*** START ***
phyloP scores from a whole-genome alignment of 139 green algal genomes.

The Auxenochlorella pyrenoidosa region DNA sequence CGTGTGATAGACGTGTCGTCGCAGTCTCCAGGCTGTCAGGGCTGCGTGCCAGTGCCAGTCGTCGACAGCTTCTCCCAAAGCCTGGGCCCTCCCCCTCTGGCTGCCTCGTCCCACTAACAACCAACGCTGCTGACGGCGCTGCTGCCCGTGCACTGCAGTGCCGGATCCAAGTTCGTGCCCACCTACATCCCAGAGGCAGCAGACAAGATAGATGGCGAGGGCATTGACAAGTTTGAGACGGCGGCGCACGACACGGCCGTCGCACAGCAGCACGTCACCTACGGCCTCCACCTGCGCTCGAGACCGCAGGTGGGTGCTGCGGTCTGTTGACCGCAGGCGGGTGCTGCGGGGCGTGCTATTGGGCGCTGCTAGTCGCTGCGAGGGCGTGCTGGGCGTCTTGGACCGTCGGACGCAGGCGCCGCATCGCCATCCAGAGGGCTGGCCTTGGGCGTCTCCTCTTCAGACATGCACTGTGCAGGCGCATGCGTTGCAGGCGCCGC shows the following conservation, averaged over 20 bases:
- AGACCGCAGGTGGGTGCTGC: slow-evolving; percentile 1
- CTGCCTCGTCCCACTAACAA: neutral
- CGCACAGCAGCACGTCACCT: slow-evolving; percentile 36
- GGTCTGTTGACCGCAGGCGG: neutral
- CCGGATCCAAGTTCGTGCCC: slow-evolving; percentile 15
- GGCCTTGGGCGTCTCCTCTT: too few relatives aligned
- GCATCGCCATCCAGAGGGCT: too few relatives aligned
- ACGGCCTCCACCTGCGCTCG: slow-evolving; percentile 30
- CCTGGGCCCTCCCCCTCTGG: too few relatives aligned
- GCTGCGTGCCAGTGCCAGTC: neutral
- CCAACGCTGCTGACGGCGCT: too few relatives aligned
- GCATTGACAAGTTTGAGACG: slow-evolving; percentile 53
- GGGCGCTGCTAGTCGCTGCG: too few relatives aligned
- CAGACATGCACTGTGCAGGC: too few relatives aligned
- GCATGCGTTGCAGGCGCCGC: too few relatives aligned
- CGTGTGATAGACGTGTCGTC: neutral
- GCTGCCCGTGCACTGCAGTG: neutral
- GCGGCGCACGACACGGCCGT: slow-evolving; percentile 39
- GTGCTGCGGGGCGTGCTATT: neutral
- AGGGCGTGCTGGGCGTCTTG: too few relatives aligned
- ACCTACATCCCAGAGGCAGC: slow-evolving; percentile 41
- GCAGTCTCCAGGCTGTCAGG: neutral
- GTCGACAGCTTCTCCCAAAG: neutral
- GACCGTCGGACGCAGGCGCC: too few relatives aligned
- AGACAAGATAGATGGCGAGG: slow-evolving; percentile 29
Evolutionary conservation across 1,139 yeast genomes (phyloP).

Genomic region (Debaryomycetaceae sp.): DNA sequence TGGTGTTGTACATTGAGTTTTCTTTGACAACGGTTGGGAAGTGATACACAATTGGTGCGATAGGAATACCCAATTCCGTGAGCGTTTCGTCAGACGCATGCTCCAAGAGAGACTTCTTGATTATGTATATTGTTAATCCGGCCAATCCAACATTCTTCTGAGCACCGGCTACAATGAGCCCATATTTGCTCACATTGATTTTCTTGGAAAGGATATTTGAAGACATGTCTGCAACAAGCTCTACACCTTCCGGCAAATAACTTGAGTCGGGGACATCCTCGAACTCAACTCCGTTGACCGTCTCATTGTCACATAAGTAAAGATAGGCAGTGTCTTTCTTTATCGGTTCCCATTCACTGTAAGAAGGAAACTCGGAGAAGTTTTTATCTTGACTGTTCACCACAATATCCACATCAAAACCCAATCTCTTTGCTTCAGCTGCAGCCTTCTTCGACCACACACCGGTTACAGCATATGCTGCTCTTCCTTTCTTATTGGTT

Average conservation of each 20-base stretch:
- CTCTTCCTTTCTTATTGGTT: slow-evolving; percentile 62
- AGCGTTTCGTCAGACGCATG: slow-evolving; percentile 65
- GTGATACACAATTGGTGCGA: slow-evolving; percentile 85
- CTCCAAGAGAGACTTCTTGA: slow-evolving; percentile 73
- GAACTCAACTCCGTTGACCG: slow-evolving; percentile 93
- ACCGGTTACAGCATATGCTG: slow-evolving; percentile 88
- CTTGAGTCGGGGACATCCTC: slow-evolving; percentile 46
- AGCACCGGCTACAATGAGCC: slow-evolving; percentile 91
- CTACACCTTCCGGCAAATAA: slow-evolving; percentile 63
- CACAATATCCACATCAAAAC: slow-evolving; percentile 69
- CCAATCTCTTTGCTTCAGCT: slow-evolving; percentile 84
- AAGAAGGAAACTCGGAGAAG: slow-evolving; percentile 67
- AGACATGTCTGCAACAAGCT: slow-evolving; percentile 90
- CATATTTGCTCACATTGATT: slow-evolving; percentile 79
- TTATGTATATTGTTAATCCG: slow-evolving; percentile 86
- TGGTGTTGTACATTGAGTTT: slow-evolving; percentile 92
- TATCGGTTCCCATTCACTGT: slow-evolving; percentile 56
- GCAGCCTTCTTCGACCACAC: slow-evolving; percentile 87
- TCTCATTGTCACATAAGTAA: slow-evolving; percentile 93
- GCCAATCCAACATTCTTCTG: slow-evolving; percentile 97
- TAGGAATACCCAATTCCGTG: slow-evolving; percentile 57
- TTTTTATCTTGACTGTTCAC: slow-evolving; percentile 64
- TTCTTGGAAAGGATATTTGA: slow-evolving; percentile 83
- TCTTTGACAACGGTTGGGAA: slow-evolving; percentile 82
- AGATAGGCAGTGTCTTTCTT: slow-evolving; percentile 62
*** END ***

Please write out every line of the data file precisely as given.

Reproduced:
phyloP scores from a whole-genome alignment of 139 green algal genomes.

The Auxenochlorella pyrenoidosa region DNA sequence CGTGTGATAGACGTGTCGTCGCAGTCTCCAGGCTGTCAGGGCTGCGTGCCAGTGCCAGTCGTCGACAGCTTCTCCCAAAGCCTGGGCCCTCCCCCTCTGGCTGCCTCGTCCCACTAACAACCAACGCTGCTGACGGCGCTGCTGCCCGTGCACTGCAGTGCCGGATCCAAGTTCGTGCCCACCTACATCCCAGAGGCAGCAGACAAGATAGATGGCGAGGGCATTGACAAGTTTGAGACGGCGGCGCACGACACGGCCGTCGCACAGCAGCACGTCACCTACGGCCTCCACCTGCGCTCGAGACCGCAGGTGGGTGCTGCGGTCTGTTGACCGCAGGCGGGTGCTGCGGGGCGTGCTATTGGGCGCTGCTAGTCGCTGCGAGGGCGTGCTGGGCGTCTTGGACCGTCGGACGCAGGCGCCGCATCGCCATCCAGAGGGCTGGCCTTGGGCGTCTCCTCTTCAGACATGCACTGTGCAGGCGCATGCGTTGCAGGCGCCGC shows the following conservation, averaged over 20 bases:
- AGACCGCAGGTGGGTGCTGC: slow-evolving; percentile 1
- CTGCCTCGTCCCACTAACAA: neutral
- CGCACAGCAGCACGTCACCT: slow-evolving; percentile 36
- GGTCTGTTGACCGCAGGCGG: neutral
- CCGGATCCAAGTTCGTGCCC: slow-evolving; percentile 15
- GGCCTTGGGCGTCTCCTCTT: too few relatives aligned
- GCATCGCCATCCAGAGGGCT: too few relatives aligned
- ACGGCCTCCACCTGCGCTCG: slow-evolving; percentile 30
- CCTGGGCCCTCCCCCTCTGG: too few relatives aligned
- GCTGCGTGCCAGTGCCAGTC: neutral
- CCAACGCTGCTGACGGCGCT: too few relatives aligned
- GCATTGACAAGTTTGAGACG: slow-evolving; percentile 53
- GGGCGCTGCTAGTCGCTGCG: too few relatives aligned
- CAGACATGCACTGTGCAGGC: too few relatives aligned
- GCATGCGTTGCAGGCGCCGC: too few relatives aligned
- CGTGTGATAGACGTGTCGTC: neutral
- GCTGCCCGTGCACTGCAGTG: neutral
- GCGGCGCACGACACGGCCGT: slow-evolving; percentile 39
- GTGCTGCGGGGCGTGCTATT: neutral
- AGGGCGTGCTGGGCGTCTTG: too few relatives aligned
- ACCTACATCCCAGAGGCAGC: slow-evolving; percentile 41
- GCAGTCTCCAGGCTGTCAGG: neutral
- GTCGACAGCTTCTCCCAAAG: neutral
- GACCGTCGGACGCAGGCGCC: too few relatives aligned
- AGACAAGATAGATGGCGAGG: slow-evolving; percentile 29
Evolutionary conservation across 1,139 yeast genomes (phyloP).

Genomic region (Debaryomycetaceae sp.): DNA sequence TGGTGTTGTACATTGAGTTTTCTTTGACAACGGTTGGGAAGTGATACACAATTGGTGCGATAGGAATACCCAATTCCGTGAGCGTTTCGTCAGACGCATGCTCCAAGAGAGACTTCTTGATTATGTATATTGTTAATCCGGCCAATCCAACATTCTTCTGAGCACCGGCTACAATGAGCCCATATTTGCTCACATTGATTTTCTTGGAAAGGATATTTGAAGACATGTCTGCAACAAGCTCTACACCTTCCGGCAAATAACTTGAGTCGGGGACATCCTCGAACTCAACTCCGTTGACCGTCTCATTGTCACATAAGTAAAGATAGGCAGTGTCTTTCTTTATCGGTTCCCATTCACTGTAAGAAGGAAACTCGGAGAAGTTTTTATCTTGACTGTTCACCACAATATCCACATCAAAACCCAATCTCTTTGCTTCAGCTGCAGCCTTCTTCGACCACACACCGGTTACAGCATATGCTGCTCTTCCTTTCTTATTGGTT

Average conservation of each 20-base stretch:
- CTCTTCCTTTCTTATTGGTT: slow-evolving; percentile 62
- AGCGTTTCGTCAGACGCATG: slow-evolving; percentile 65
- GTGATACACAATTGGTGCGA: slow-evolving; percentile 85
- CTCCAAGAGAGACTTCTTGA: slow-evolving; percentile 73
- GAACTCAACTCCGTTGACCG: slow-evolving; percentile 93
- ACCGGTTACAGCATATGCTG: slow-evolving; percentile 88
- CTTGAGTCGGGGACATCCTC: slow-evolving; percentile 46
- AGCACCGGCTACAATGAGCC: slow-evolving; percentile 91
- CTACACCTTCCGGCAAATAA: slow-evolving; percentile 63
- CACAATATCCACATCAAAAC: slow-evolving; percentile 69
- CCAATCTCTTTGCTTCAGCT: slow-evolving; percentile 84
- AAGAAGGAAACTCGGAGAAG: slow-evolving; percentile 67
- AGACATGTCTGCAACAAGCT: slow-evolving; percentile 90
- CATATTTGCTCACATTGATT: slow-evolving; percentile 79
- TTATGTATATTGTTAATCCG: slow-evolving; percentile 86
- TGGTGTTGTACATTGAGTTT: slow-evolving; percentile 92
- TATCGGTTCCCATTCACTGT: slow-evolving; percentile 56
- GCAGCCTTCTTCGACCACAC: slow-evolving; percentile 87
- TCTCATTGTCACATAAGTAA: slow-evolving; percentile 93
- GCCAATCCAACATTCTTCTG: slow-evolving; percentile 97
- TAGGAATACCCAATTCCGTG: slow-evolving; percentile 57
- TTTTTATCTTGACTGTTCAC: slow-evolving; percentile 64
- TTCTTGGAAAGGATATTTGA: slow-evolving; percentile 83
- TCTTTGACAACGGTTGGGAA: slow-evolving; percentile 82
- AGATAGGCAGTGTCTTTCTT: slow-evolving; percentile 62